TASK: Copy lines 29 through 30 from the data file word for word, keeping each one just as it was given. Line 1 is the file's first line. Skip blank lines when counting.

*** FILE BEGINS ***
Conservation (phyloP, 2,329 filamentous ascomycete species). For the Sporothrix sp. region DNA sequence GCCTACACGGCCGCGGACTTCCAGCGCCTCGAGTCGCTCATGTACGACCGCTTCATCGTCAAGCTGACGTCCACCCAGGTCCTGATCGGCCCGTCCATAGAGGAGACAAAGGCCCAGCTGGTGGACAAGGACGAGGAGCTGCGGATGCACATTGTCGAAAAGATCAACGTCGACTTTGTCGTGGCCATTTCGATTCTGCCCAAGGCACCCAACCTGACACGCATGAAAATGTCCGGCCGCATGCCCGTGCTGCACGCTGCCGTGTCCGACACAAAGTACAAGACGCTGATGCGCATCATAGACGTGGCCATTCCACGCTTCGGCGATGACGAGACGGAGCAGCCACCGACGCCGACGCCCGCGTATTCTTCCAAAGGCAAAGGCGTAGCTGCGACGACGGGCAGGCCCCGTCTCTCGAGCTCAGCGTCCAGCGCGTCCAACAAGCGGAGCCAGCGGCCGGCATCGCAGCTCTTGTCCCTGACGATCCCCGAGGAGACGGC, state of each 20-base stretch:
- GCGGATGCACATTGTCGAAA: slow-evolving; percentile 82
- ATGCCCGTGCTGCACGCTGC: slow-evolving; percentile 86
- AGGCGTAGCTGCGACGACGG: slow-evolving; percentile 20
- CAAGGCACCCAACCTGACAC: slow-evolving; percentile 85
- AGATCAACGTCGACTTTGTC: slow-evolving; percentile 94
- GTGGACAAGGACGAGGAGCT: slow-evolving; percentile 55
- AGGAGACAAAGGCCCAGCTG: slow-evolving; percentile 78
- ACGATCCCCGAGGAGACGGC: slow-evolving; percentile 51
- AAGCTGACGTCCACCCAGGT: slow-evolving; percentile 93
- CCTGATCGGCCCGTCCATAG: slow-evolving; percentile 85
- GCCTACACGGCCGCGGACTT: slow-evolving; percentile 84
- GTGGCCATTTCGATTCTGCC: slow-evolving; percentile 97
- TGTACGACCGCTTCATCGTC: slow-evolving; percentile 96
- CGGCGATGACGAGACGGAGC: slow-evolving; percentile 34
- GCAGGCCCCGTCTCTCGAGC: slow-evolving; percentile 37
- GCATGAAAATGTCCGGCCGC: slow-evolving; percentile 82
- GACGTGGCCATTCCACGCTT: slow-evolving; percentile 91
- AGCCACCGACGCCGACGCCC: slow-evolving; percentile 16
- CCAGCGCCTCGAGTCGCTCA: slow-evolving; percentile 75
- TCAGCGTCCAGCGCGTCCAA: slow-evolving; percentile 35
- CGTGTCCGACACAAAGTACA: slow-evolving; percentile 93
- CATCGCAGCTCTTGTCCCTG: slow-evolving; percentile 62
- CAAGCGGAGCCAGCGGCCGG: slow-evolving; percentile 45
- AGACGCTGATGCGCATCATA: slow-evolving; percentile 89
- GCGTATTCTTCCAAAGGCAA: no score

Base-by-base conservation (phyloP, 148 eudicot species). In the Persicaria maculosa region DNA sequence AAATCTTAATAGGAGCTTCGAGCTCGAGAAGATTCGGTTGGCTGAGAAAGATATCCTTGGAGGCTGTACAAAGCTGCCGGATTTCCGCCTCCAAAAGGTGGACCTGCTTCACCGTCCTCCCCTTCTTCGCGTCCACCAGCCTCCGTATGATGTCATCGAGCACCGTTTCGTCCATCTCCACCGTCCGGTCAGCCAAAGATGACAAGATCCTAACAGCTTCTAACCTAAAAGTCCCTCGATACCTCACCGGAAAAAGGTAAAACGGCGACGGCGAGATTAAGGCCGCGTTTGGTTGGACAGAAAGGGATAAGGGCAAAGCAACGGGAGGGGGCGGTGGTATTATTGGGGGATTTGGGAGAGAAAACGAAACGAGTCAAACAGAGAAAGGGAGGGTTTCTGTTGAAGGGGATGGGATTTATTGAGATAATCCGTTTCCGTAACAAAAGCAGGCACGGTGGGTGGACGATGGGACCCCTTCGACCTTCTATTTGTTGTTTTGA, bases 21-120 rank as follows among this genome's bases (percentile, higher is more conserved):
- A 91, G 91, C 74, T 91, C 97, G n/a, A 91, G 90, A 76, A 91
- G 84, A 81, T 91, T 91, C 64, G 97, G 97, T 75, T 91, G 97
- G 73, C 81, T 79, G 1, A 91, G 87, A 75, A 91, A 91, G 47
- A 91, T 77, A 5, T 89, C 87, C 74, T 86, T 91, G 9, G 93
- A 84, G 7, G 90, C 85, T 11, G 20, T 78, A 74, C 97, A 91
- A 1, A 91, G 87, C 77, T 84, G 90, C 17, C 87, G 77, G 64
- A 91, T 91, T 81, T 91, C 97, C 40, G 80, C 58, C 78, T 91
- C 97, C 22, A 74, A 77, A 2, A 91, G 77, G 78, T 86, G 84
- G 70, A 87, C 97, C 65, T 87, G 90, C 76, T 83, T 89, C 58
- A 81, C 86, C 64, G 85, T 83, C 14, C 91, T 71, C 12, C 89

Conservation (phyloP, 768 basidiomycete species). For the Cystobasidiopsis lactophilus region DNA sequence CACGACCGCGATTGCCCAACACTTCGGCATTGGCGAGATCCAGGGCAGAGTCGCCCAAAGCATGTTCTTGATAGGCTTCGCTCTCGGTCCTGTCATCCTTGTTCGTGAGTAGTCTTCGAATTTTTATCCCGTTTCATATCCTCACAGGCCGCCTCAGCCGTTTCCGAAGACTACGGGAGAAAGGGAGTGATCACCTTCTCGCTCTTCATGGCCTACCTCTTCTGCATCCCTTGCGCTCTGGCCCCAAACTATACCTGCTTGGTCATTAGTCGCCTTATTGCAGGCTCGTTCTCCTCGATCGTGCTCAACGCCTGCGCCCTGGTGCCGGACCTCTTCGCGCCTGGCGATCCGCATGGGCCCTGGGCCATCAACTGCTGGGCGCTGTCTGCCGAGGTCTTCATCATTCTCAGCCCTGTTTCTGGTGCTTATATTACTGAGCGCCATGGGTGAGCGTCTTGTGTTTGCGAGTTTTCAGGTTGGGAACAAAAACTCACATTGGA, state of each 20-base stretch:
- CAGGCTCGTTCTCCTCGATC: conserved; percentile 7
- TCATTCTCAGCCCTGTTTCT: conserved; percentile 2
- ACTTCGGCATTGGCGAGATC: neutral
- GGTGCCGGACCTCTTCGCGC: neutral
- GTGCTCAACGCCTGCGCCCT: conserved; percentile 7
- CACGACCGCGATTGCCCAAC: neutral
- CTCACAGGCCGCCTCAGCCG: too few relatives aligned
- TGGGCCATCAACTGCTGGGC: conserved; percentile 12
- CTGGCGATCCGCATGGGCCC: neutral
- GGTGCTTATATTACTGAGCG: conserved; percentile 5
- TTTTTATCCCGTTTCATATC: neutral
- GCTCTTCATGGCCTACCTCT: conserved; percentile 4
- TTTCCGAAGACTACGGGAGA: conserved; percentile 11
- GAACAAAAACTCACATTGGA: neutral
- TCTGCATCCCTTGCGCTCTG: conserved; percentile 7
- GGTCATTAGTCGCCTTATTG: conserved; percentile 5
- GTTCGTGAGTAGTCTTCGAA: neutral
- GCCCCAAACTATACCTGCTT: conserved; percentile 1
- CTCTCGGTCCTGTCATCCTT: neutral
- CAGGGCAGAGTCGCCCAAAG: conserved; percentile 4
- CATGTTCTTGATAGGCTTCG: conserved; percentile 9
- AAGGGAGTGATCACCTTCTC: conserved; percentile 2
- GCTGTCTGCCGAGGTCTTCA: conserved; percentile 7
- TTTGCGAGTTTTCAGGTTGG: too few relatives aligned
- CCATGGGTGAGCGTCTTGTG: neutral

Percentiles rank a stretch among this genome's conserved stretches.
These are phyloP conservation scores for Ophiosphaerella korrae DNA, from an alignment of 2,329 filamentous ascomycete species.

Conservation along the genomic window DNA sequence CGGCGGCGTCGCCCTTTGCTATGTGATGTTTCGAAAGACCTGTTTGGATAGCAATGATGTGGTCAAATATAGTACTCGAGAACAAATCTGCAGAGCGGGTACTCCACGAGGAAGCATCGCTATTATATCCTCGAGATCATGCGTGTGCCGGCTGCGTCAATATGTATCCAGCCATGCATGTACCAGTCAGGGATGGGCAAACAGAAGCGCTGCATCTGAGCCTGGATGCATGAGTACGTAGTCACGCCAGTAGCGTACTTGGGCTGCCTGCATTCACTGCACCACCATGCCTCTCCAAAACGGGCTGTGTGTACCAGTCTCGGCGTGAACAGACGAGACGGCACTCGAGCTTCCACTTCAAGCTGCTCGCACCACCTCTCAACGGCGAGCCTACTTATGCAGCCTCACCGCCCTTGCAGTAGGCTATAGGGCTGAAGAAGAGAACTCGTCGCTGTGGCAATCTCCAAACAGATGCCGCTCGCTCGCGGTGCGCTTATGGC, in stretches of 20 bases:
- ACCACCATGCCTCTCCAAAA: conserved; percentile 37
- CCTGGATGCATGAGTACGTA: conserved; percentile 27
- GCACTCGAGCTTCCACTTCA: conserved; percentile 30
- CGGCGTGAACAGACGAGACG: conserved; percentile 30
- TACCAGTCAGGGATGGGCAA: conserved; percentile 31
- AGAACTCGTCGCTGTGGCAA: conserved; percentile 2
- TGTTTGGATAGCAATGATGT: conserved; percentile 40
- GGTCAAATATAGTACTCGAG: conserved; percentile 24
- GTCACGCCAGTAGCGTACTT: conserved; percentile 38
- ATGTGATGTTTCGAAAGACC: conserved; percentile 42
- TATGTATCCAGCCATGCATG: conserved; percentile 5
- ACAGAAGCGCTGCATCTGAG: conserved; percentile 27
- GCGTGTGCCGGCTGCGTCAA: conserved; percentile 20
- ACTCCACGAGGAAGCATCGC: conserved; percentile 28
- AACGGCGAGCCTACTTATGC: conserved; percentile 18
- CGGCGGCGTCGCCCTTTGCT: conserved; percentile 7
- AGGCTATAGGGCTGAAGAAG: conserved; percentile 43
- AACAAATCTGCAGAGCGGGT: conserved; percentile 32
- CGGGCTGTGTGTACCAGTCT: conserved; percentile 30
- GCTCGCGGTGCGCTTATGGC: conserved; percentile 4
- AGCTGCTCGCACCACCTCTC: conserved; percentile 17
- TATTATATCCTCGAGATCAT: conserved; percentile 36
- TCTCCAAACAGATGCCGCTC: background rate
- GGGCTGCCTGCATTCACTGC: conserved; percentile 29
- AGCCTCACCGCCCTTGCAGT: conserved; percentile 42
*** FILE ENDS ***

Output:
- G 84, A 81, T 91, T 91, C 64, G 97, G 97, T 75, T 91, G 97
- G 73, C 81, T 79, G 1, A 91, G 87, A 75, A 91, A 91, G 47